Pickpocketing pensioner jailed for six months after guilty plea

Man appeals prison sentence, granted bail

A pickpocketing pensioner has filed an appeal to a six month prison sentence he received after he admitted to pilfering €850 from another elderly man in Gzira.

Inspectors Fabian Fleri and Jonathan Ransley arraigned Joseph Troisi under arrest before duty Magistrate Doreen Clarke this afternoon.

Troisi, 62, from St. Paul’s Bay, was accused of robbing an 85-year-old man of €850 on 4 June. The theft occurred at around 10.45am near the Gzira housing estate. “His full pension was taken,” Ransley said. “He cashed his cheque and put it in his pocket. Then, as he passed by an alley near KFC, someone took his money.”

CCTV footage from nearby shops showed that the man had been followed by the accused for some distance. His photograph was circulated amongst the police, and undercover officers picked him up today as he was boarding a bus.

The accused, a pensioner himself, was charged with theft, aggravated by value. He pleaded guilty.

The stolen cash was recovered by the police and returned to the victim.

The accused had told the police that he didn’t take the money, but that the cash had fallen out of the man’s pocket into his hand.

“We already have a problem with foreign gangs coming to Malta to steal, now Maltese are doing the same,” protested Ransley, pointing out the fact that the man had followed the pensioner showed clear intent.

The courts and justice system must protect vulnerable people, said the inspector. “You can’t have the message out there that you can follow them and take their money.”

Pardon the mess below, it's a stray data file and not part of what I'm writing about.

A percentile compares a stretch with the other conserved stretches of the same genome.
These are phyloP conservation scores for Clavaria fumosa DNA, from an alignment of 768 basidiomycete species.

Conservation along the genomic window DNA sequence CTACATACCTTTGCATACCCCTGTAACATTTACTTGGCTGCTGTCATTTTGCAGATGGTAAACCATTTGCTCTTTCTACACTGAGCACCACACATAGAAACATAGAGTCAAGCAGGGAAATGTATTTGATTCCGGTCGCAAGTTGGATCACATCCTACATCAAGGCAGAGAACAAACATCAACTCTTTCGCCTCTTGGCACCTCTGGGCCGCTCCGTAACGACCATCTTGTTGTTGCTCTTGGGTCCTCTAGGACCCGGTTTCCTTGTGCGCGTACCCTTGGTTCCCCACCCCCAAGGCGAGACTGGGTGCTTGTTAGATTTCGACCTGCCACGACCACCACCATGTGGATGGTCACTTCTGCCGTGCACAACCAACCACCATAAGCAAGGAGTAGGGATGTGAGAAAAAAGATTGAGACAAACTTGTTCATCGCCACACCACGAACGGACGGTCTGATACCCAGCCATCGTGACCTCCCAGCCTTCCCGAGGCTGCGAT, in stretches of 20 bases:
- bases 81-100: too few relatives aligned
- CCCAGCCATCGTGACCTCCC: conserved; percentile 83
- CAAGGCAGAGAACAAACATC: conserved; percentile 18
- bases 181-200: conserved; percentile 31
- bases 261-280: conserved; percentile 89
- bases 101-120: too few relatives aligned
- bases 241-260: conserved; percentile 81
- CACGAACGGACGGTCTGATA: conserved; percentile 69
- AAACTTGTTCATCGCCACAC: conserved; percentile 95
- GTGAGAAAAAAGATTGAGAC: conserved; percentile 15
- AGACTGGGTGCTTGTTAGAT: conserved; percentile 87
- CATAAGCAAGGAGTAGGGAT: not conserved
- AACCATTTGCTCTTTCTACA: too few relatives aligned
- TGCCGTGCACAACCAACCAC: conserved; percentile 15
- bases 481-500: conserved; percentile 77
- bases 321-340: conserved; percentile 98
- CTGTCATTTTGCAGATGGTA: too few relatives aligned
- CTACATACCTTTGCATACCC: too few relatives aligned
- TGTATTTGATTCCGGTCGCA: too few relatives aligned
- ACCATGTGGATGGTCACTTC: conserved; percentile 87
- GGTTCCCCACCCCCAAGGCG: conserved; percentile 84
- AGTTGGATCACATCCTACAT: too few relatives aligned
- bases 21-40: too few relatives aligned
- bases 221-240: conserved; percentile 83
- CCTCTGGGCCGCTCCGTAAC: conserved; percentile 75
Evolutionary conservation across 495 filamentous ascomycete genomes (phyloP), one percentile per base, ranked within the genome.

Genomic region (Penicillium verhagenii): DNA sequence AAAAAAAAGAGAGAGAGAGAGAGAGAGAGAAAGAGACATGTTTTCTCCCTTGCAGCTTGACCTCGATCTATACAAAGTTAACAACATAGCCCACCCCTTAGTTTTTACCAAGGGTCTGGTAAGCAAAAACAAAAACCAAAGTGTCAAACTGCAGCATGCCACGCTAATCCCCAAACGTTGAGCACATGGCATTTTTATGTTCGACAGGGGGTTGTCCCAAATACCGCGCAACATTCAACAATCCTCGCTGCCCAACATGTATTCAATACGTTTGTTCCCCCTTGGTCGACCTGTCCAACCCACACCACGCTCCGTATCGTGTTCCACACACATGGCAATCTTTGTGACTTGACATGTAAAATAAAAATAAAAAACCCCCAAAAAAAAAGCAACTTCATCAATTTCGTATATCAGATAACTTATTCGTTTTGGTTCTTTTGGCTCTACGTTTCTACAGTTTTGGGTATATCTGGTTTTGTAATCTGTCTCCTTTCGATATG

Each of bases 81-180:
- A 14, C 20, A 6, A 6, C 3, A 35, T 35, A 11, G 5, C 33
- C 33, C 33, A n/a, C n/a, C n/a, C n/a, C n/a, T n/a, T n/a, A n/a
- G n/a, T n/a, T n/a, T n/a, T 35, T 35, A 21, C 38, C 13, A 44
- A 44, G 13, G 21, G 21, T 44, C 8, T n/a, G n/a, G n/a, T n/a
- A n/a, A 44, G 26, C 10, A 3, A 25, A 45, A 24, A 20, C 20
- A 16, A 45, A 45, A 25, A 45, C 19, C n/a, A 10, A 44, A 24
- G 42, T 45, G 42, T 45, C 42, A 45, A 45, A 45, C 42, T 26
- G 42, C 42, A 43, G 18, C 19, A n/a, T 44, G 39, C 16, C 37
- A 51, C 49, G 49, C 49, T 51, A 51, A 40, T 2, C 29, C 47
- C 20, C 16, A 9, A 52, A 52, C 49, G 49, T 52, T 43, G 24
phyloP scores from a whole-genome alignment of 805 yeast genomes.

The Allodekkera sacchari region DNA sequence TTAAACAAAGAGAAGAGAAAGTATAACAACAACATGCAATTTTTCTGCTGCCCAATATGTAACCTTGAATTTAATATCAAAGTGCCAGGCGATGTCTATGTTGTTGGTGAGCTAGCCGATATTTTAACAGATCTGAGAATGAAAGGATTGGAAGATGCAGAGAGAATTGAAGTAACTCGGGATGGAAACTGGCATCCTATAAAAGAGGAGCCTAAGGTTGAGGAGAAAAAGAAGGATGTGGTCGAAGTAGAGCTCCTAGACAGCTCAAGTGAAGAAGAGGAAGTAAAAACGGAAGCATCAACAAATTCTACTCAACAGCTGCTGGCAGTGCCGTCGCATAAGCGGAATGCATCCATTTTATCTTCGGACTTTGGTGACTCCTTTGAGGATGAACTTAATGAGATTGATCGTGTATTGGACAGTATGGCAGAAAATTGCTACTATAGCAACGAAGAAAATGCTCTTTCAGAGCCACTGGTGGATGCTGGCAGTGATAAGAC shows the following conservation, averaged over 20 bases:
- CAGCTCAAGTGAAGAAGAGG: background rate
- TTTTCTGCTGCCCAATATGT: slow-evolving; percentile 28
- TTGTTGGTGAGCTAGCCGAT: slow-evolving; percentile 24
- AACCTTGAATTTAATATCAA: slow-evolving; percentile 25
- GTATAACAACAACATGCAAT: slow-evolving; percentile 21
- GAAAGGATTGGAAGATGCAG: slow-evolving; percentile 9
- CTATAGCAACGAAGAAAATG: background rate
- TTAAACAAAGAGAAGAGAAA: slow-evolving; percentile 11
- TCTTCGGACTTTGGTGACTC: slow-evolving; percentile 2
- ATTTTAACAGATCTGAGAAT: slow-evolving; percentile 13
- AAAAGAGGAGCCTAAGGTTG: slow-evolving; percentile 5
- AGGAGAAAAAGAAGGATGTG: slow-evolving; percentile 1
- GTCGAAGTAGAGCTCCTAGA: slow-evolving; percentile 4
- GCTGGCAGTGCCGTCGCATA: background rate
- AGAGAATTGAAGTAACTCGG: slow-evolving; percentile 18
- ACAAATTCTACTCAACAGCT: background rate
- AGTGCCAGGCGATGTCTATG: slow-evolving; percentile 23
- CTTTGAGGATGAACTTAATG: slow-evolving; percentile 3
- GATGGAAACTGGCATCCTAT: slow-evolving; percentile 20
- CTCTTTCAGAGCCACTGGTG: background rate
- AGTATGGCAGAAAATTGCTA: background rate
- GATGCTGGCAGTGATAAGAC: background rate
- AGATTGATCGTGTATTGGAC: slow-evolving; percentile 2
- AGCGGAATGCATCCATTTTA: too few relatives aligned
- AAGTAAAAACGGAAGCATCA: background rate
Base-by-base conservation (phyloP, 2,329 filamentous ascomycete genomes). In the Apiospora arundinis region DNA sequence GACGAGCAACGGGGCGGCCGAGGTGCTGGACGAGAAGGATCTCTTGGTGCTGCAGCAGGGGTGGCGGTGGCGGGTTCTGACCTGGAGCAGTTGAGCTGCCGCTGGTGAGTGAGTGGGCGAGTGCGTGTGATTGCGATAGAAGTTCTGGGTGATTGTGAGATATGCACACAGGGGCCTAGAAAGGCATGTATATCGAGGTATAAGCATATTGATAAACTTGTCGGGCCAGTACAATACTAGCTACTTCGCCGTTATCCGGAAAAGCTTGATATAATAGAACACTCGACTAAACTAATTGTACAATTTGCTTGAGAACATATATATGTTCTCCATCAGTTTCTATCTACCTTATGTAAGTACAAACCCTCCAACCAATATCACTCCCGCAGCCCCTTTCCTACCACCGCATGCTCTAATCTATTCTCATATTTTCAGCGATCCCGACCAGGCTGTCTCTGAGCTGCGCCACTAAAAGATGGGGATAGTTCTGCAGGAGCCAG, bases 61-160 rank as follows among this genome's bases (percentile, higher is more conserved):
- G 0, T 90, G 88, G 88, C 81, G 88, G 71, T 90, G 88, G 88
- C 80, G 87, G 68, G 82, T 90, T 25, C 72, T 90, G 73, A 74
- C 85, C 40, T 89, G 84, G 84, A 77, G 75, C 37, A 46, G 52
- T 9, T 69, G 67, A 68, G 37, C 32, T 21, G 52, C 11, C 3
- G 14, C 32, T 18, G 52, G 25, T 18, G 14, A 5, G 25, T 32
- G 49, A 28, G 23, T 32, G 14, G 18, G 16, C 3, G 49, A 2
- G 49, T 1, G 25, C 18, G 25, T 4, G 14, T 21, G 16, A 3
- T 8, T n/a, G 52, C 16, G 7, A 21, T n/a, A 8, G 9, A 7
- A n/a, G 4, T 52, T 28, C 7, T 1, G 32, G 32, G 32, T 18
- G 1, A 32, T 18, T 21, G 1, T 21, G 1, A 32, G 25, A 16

Lawyer Joe Ellis, legal aid to the accused, argued that the fact that there are foreign gangs should have no bearing on punishment and didn’t mean that an effective prison sentence is needed. “The accused is truly contrite… he is extremely embarrassed about what happened. It was a regrettable lapse of judgment on his part for which he is truly sorry… What he did is not to be expected of a pensioner, but of an errant teenager, which is why he is so contrite and embarrassed.”

Other considerations on punishment include the fact that he has a clean criminal record, which entitles him to a suspended sentence, said the lawyer. “There is no way that society is going to be more protected by sending the accused to jail than by handing him a suspended sentence.”

“If he’s jailed for three months, after two months he’s out, but if he is given a suspended sentence, society has a greater guarantee that he doesn’t repeat his nefarious act as it has more leverage over him to ensure that he will not misbehave in future.”

The court, having heard submissions on punishment, passed judgment on the man, jailing him for six months. Ellis gave notice of appeal at that point and requested bail.

Bail was contested due to the fear that he would approach or try to contact the victim, but Ellis pointed out that the man’s appeal can only be on the punishment as he had pleaded guilty and that therefore no witnesses would need to be heard.

The court released the accused on bail against a deposit of €500 and a personal guarantee of €2,000, ordering him to sign a bail book twice a week.

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